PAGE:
Expression levels measured in microarrays of oligonucleotide probes have now been adapted as a high throughput approach for identifying DNA sequence variation between genotypes, referred to as single feature polymorphisms (SFPs). Although there have been increasing interests in this approach, there is still need for improving the algorithm in order to achieve high sensitivity and specificity especially with complex genome and large datasets, while maintaining optimal computational performance. We obtained microarray datasets for expression profiles of two rice cultivars and adapted a median polish method to detect SFPs. The analysis identified 6,655 SFPs between two the rice varieties representing 3,131 rice unique genes. We showed that the median polish method has the advantage of avoiding fitting complex linear models thus can be used to analyze complex transcriptome datasets like the ones in this study. The method is also superior in sensitivity, accuracy and computing time requirement compared with two previously used methods. A comparison with data from a resequencing project indicated that 75.6% of the SFPs had SNP supports in the probe regions. Further comparison revealed that SNPs in sequences immediately flanking the probes also had contributions to the detection of SFPs in cases where the probes and the targets had perfectly matched sequences. It was shown that differences in minimum free energies caused by flanking SNPs, which may change the stability of RNA secondary structure, may partly explain the SFPs as detected. These SFPs may facilitate gene discovery in future studies.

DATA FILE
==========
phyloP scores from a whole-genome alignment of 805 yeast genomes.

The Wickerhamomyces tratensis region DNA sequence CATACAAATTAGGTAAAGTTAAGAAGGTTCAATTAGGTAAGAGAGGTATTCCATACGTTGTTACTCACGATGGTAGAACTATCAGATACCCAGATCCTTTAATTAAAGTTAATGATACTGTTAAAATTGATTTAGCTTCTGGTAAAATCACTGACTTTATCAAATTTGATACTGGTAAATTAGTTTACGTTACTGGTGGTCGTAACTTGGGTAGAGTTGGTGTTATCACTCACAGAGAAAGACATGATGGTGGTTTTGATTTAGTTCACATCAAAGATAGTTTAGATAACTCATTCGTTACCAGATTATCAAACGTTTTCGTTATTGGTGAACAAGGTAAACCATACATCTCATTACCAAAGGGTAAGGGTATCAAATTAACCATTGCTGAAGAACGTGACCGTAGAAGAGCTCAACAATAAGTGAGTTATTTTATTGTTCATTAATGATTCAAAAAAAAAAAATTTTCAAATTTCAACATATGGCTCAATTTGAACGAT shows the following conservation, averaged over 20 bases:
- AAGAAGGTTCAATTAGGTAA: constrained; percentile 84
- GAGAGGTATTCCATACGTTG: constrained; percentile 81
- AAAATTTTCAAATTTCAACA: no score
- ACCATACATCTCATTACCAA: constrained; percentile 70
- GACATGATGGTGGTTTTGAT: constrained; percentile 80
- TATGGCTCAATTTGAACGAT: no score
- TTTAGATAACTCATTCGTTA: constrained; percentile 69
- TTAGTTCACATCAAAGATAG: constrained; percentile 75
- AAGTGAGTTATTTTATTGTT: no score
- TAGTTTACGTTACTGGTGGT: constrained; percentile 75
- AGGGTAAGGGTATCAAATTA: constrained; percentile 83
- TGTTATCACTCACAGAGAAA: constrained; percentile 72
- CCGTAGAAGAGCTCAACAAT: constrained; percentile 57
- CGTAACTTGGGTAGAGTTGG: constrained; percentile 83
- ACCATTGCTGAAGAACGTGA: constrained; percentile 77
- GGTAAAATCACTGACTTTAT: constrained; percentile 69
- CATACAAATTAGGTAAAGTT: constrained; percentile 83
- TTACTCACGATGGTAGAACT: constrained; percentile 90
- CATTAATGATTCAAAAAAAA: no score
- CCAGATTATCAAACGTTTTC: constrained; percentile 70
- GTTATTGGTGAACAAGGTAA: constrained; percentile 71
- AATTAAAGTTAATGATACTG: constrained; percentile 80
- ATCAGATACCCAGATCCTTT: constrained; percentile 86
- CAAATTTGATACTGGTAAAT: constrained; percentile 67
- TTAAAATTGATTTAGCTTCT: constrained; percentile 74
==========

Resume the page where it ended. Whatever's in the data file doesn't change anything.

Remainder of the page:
ASJC Scopus subject areas
- Agronomy and Crop Science